Tag Archives: music industry

Universal Music Insights Chief Keeps Beat with Change


Researcher Demonstrates Artists Aren’t the Only Creative Force in Music


By Marc Dresner, IIR

The music industry has been the poster child for disruption for decades now.

Remember the advent of Napster and peer-to-peer file sharing (a.k.a. piracy on steroids) back in the late ’90s?

How about a couple years later, when a portable digital music player redefined a computer company and’

Well, you know how the story ends. Or put more accurately, where things stand today.

This is the environment in which Alisa Olander and her team provide insights. And frankly, it makes consumer packaged goods look pretty sleepy.

Universal Music Group’s VP, Strategic Insights & Research recently sat down with me for a brief discussion

Alisa Olander

about her role and day-to-day.

‘In a single day we could be working on a Lady Gaga or Katy Perry release to streaming consumption to pricing jazz to A&R research for an emerging band to sizing the market for a new product to helping karaoke get year-round positioning in retail stores or helping brand partnerships with various branding opportunities,’ Olander told The Research Insighter.

When you think about music distribution and consumption, how music is accessed and the role of changing technology, the impact on business models’not to mention the complex, intensely personal ways in which music touches consumers’it’s clear that the artists aren’t the only creative force in music today.

Listen to the podcast! 


Download the transcript! 

Editor’s note: Alisa Olander will be presenting ‘Data Visualization: The Subtle Art of Data’ at The Market Research Event 2013 taking place October 21-23 in Nashville, TN.
For information or to register, please visit The Market Research Event website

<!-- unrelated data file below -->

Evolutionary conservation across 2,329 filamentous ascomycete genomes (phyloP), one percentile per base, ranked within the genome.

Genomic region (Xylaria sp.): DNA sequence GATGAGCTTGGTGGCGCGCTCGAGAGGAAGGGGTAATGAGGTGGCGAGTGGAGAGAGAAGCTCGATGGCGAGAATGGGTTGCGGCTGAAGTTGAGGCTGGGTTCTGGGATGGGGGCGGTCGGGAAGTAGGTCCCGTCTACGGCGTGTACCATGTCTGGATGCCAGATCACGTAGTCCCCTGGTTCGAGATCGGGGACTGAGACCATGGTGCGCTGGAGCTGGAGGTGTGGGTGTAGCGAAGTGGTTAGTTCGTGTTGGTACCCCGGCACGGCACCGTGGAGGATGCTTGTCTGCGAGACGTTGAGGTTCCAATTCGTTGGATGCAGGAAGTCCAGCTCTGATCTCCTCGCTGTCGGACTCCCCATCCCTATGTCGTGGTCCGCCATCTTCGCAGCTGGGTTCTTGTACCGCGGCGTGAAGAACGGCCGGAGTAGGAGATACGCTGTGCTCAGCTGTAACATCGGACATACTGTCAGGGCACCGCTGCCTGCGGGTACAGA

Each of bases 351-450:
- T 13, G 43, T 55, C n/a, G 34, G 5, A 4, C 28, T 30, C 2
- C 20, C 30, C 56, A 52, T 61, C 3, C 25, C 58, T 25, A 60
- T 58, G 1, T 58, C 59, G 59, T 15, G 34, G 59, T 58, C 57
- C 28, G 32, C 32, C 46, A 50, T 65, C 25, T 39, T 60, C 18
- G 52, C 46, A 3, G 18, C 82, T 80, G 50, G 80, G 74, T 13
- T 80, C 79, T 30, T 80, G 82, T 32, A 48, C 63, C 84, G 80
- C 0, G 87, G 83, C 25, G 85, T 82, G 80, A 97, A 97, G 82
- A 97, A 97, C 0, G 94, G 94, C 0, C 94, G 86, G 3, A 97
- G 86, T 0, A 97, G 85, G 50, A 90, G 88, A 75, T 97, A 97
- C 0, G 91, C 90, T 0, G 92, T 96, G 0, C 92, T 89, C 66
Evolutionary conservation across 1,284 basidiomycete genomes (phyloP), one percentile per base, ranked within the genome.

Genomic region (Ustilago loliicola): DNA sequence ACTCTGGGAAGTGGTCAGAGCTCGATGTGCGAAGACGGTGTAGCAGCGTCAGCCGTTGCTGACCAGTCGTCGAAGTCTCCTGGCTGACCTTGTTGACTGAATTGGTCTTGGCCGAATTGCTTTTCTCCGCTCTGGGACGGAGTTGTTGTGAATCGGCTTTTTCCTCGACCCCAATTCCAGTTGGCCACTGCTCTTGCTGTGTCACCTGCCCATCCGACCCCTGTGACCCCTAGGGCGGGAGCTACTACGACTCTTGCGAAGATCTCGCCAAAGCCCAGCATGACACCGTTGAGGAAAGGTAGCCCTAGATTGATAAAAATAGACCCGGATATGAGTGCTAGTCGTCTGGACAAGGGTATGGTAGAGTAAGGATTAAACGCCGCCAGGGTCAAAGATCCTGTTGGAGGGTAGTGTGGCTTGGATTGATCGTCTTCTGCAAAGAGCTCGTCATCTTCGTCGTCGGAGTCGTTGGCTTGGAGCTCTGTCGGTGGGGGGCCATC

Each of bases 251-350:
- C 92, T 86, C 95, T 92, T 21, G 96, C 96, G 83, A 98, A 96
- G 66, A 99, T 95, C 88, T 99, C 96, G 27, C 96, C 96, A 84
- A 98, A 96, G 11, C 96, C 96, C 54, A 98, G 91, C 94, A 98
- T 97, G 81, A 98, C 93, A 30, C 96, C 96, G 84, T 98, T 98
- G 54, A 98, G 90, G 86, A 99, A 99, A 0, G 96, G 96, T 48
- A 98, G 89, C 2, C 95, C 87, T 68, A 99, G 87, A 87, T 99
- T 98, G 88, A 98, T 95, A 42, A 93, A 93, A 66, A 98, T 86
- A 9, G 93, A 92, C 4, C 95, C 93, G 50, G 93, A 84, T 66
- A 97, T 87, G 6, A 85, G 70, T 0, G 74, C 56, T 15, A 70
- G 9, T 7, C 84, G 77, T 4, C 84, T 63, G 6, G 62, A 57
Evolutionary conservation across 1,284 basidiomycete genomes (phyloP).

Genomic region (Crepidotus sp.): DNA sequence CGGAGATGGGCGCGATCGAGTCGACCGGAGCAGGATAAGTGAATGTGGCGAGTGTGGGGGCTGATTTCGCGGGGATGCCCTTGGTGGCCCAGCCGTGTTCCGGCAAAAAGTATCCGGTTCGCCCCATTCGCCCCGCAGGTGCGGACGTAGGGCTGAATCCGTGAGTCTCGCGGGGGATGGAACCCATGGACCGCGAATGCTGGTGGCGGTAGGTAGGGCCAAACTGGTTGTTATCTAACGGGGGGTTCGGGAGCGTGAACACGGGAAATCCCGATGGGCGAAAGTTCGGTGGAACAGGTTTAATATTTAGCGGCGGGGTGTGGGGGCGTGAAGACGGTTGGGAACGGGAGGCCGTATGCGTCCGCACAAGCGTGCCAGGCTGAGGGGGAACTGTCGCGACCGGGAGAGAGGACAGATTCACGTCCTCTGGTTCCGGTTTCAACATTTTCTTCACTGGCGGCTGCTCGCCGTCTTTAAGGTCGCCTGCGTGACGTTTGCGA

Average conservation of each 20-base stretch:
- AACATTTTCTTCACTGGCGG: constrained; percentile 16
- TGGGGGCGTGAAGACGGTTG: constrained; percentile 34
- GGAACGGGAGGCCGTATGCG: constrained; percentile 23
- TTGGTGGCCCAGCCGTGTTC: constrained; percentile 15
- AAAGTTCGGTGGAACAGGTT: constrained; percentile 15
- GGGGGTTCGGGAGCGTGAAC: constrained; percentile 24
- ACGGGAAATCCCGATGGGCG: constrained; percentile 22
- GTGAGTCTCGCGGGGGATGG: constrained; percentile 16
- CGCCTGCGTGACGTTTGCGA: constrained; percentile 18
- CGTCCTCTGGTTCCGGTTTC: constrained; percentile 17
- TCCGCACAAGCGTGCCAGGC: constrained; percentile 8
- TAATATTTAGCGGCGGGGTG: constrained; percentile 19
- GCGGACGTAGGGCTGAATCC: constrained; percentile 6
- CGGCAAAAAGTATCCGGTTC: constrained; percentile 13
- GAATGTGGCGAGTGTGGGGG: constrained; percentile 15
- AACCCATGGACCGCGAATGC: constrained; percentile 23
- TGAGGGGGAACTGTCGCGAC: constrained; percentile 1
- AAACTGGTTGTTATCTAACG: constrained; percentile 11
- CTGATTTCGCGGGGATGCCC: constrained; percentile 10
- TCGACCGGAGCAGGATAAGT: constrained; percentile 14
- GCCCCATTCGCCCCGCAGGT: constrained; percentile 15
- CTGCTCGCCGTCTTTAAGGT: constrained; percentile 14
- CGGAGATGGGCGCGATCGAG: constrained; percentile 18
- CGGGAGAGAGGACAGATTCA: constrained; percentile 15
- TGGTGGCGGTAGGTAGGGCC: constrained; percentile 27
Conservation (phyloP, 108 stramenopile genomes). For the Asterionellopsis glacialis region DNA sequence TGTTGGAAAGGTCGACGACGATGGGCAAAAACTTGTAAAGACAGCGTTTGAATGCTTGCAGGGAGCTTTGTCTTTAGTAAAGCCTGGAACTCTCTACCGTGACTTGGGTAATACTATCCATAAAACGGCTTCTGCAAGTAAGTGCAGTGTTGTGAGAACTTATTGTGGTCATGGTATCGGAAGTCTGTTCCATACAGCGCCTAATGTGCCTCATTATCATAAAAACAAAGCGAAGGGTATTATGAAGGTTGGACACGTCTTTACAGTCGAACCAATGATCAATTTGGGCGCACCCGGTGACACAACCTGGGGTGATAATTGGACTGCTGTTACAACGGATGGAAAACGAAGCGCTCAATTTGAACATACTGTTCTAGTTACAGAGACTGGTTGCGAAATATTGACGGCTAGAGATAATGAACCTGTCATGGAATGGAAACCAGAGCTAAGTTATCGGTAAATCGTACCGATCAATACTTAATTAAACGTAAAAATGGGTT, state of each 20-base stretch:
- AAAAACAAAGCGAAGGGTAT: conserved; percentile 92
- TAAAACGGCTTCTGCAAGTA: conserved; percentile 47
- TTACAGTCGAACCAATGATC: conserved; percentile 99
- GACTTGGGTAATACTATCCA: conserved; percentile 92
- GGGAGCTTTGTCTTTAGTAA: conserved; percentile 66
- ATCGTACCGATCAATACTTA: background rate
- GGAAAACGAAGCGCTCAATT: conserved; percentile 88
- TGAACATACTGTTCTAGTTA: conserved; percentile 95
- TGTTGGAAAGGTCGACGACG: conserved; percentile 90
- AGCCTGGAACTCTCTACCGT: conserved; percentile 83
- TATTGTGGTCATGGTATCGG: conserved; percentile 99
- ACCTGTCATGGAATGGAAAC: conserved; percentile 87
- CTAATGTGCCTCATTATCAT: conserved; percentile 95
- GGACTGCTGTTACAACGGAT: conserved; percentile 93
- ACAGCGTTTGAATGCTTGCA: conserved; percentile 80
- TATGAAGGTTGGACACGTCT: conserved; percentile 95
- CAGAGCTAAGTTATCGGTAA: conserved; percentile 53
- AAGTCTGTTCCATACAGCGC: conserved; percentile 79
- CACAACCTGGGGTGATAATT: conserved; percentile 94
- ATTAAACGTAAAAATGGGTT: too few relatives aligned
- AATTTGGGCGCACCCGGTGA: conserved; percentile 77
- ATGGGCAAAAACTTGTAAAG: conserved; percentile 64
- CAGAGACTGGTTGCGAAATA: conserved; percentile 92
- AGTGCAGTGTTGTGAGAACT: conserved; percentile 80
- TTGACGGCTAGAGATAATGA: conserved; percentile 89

ABOUT THE AUTHOR/INTERVIEWER 
Marc Dresner is IIR USA’s sr. editor and special communication project lead. He is the former executive editor of Research Business Report, a confidential newsletter for the marketing research and consumer insights industry. He may be reached at mdresner@iirusa.com. Follow him @mdrezz.

SanDisk looks to target new musical market

Those who are time crunched will soon have a new way to buy music. Those who are now in a bind for time and are bogged down by putting music on their musical devices will have the new option of the slotMusic card. The slotMusic card is a card that will fit into adapters that are frequently appearing on phones and other digital music players. They’ve got a solution for an yet to be stated problem, but believe that the time consuming process of uploading music on to devices will prevail and find a market of its own. Find out more here at Mercury News.

The slotMusic card is a solution for an unknown problem. What other products have you seen companies bring to market before there’s a problem?

Number One Social Network for Online Music

As the San Francisco Chronicle reports after signing deals with four major labels, Imeem has become the number one streaming music site as reported by Compete, a web analytics company. ComScore also noted that they Imeem is the third largest social networking site behind Facebook, and Myspace, with more than 27 million unique visitors, and approximately 65,000 new users signing up everyday. The impressive list of companies that they have managed to strike deals with include: Universal Music Group, Sony BMG Music Entertainment, Warner Music Group, EMI Group, and Viacom’s MTV Networks for videos from Comedy Central, MTV and VH1. Some are saying they have experienced so much success, by launching ahead of the much anticipated MySpace. In reviews, ReadWriteWeb had this to say about Imeem and it’s competitor
You cannot of course count out MySpace Music, it is a joint venture after all with 3 of the 4 big record labels. But Imeem’s growth rate and buzz is reminiscent of that of YouTube just before it got huge. CNet had this to add about Imeems success:
It’s not the social networking, it’s not the ADD-inspired interface, it’s not the wide range of opportunities for personal expression. It’s simply that you can find almost any song on Imeem.

It will be interesting to see how this site fares in the long run since it is still relatively new. What are your impressions of Imeem’s viability?